In the last post we discussed daily strategies for cleansing. Next we turn our attention to more targeted approaches to deep-clean stores of toxic metals.
When studying the concept of bioaccumulation, toxic metals and organic pollutants are the most commonly cited problems. Some of those toxic metals are categorized as heavy metals, such as mercury and lead, while others, such as aluminum, is not considered a heavy metal but can be toxic with a high enough exposure. Of the organic pollutants, herbicides and pesticides are among the most common, especially for those living in farming communities. Other forms of bioaccumulation include radiation from nuclear fallout or radon, which are less common but extremely dangerous when encountered. Of all these subcategories, toxic metals are the most insidious.
Diagnosing metal toxicity can be tricky; a comprehensive health and work history is the best starting place. For instance, those working in manufacturing are far more likely to have bioaccumulated toxic metals. Dental professionals and patients receiving silver dental amalgams are exposed to mercury. Plumbers and painters may come across lead in their work materials.
In all these cases, a toxic metal exposure can be diagnosed through a blood test which is the standard in conventional medicine. The only problem with serum tests is that they are typically only positive with an acute exposure. Due to their virulence, the body prioritizes removing metals from your bloodstream as fast as possible, often shunting them into non-vital areas of the body if the liver can’t keep up with the toxic load. After that time, serum analysis of one or more toxic metals may come back free and clear; meanwhile, unusual symptoms may arise that are very difficult to pin down to the toxic exposure if they develop incrementally. This is big obstacle to creating a database of adverse effects. If an individual gets one or more mercury amalgams in their teeth and then goes on to develop headaches months or years later, would the association ever be made?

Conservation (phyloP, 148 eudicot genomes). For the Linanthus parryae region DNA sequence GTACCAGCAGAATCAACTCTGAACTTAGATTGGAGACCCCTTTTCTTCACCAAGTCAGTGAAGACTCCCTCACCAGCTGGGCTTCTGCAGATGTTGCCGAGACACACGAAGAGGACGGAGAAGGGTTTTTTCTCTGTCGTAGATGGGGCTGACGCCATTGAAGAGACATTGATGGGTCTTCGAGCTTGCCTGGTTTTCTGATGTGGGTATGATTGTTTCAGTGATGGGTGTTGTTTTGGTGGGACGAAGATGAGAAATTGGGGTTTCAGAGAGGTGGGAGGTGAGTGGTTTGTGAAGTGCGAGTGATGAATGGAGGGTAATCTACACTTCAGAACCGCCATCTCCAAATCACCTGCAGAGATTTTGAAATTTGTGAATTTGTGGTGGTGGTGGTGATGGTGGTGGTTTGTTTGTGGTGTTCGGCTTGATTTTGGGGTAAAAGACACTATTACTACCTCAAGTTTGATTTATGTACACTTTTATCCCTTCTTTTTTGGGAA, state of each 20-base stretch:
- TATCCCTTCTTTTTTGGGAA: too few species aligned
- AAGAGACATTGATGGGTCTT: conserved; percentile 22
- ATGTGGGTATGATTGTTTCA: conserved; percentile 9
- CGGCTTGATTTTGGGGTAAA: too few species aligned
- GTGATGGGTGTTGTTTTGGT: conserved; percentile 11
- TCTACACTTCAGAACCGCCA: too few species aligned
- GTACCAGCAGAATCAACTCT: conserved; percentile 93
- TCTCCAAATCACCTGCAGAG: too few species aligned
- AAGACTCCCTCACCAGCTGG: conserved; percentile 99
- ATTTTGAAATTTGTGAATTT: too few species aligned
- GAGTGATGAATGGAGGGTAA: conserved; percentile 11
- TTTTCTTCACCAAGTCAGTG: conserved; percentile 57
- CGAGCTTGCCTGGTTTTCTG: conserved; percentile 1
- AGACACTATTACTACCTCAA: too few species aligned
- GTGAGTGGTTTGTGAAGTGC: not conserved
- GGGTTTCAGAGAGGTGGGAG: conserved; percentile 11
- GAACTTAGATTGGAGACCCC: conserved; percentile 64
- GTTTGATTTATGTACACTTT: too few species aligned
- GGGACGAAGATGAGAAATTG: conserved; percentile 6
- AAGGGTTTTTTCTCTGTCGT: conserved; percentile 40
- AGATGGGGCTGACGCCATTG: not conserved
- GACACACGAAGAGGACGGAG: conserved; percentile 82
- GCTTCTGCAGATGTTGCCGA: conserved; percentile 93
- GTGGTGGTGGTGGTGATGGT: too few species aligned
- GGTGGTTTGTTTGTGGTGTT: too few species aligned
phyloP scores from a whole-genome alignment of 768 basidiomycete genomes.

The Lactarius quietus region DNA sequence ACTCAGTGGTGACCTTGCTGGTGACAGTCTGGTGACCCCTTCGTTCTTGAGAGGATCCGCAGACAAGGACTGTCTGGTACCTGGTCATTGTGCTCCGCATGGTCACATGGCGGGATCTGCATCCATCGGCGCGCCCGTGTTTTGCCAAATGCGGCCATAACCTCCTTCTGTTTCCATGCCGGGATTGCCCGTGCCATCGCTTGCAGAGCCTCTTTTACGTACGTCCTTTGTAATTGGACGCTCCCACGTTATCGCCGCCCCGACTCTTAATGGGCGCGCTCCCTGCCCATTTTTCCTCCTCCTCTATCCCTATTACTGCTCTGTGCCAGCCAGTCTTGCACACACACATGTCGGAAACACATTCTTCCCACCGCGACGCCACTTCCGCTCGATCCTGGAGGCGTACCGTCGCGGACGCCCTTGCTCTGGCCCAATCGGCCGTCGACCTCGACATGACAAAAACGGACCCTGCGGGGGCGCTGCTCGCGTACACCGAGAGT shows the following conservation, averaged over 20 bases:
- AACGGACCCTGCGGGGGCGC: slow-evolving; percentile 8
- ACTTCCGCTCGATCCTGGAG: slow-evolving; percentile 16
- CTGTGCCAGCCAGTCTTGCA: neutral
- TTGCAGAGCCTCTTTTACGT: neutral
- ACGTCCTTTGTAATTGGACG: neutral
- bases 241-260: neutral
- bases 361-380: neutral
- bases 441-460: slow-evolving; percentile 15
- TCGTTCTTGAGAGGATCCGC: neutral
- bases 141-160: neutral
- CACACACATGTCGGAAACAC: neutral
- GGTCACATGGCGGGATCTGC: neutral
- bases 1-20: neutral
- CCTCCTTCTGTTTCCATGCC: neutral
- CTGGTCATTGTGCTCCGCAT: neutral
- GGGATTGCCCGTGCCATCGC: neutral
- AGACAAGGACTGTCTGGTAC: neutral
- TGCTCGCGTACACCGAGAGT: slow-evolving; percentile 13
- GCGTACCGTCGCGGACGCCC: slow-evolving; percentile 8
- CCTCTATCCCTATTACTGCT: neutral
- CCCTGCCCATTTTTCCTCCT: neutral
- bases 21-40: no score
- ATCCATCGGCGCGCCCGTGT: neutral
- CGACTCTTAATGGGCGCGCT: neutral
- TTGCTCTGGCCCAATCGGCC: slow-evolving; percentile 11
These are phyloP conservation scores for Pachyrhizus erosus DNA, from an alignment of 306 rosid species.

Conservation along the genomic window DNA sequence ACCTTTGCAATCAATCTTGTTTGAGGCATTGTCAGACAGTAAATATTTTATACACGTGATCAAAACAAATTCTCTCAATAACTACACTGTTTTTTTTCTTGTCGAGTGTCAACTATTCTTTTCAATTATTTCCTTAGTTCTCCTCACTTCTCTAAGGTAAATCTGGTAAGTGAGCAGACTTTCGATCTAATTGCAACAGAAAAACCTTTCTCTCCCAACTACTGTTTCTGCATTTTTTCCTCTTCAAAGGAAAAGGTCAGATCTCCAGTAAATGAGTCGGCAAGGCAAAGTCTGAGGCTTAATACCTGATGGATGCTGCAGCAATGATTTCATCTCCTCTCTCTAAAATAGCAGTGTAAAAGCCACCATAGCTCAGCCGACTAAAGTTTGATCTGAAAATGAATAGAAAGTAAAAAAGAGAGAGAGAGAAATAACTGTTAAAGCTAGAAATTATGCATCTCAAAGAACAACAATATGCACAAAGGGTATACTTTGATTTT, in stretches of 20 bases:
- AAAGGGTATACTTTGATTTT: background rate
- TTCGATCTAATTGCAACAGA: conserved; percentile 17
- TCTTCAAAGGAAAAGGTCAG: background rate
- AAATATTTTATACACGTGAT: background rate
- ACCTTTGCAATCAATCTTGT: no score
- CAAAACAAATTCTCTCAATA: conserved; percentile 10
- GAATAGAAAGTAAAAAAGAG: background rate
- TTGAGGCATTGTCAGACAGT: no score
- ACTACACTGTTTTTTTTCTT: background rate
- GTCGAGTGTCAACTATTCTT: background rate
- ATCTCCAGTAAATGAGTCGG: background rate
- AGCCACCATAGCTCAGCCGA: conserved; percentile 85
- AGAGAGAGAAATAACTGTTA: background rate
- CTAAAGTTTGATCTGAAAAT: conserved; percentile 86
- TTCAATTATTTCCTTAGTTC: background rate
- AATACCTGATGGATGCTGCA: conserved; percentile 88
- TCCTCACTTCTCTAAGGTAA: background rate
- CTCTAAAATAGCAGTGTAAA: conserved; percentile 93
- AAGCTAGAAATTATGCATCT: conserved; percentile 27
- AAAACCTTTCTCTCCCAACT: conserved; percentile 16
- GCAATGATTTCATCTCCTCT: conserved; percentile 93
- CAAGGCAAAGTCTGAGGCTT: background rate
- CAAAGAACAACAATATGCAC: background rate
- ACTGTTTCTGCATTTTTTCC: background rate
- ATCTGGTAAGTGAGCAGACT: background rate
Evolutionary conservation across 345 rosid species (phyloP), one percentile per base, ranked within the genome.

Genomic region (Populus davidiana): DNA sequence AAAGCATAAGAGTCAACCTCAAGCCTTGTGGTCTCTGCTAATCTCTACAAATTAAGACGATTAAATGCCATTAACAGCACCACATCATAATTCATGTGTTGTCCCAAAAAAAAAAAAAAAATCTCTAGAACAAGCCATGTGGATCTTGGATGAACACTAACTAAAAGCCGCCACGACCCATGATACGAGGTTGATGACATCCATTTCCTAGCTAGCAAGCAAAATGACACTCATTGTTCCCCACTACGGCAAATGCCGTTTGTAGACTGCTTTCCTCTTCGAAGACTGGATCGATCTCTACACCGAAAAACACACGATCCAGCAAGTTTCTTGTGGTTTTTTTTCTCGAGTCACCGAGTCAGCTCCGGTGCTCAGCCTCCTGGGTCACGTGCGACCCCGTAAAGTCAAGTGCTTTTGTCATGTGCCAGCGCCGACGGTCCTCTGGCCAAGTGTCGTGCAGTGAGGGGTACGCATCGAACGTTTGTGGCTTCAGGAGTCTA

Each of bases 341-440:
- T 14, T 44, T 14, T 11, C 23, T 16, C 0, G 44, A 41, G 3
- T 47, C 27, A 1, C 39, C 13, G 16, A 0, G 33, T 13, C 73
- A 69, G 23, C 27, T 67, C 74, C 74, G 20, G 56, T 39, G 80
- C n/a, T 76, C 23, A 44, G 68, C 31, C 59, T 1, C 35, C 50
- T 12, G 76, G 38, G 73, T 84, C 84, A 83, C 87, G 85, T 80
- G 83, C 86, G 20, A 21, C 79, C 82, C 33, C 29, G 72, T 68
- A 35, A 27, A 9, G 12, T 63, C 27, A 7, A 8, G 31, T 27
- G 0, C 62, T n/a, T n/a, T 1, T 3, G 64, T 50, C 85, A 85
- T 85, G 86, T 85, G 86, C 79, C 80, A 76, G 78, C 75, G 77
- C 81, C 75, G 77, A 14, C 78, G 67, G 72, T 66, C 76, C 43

If we can’t rely on serum tests for chronic metal toxicity, another method must be found to confirm suspicions that arise from a patient’s health history. Hair analysis is one such method, but if the body is not actively detoxifying but instead sequestering a toxicity, it won’t necessarily show up in the hair. The most comprehensive method of diagnosing a metal toxicity is a urine provocation test whereby a drug or supplemental chelating agent is taken to push the metal out of hiding. A sample of urine is taken prior to ingesting the chelating agent (to act as a control) and the two samples are compared. This gives a very accurate assessment of the type and extent to which a metal has reached toxic levels.
Once this accumulation has been properly diagnosed, it can take years to remove this build-up from the body with proper treatment. Any strategy that claims to quickly remove these toxic build ups in the body should be approached with extreme caution. Some of these therapies may work, but could create other unanticipated problems. One example of this is intravenous chelation which very strongly pulls toxic substances out of hiding. Although there are cases where it is appropriate, the drawback to pharmaceutical chelation is a general fatigue that accompanies nutrient loss. There have also been a handful of deaths attributed to chelation where strict protocols were not followed, so great care must be taken if you are researching a facility offering chelation for the removal of toxic metals.
On the other hand, there are natural and holistic forms of chelation that can safely detoxify the body over the course of months and years. There is excellent research into herbal forms of chelation that slowly detoxify the body of toxic metals. Some of the herbs include garlic, milk thistle, and cilantro. I use several of these herbs in a formula taken just prior to going to bed to gently remove toxic metals from the system while sleeping. This is the most sensible route for the vast majority of people. When it comes to the detoxification of toxic metals, slow and steady wins the race.
For a comprehensive list of sources of metal toxicity, please consult this resource by Pharmasan Labs.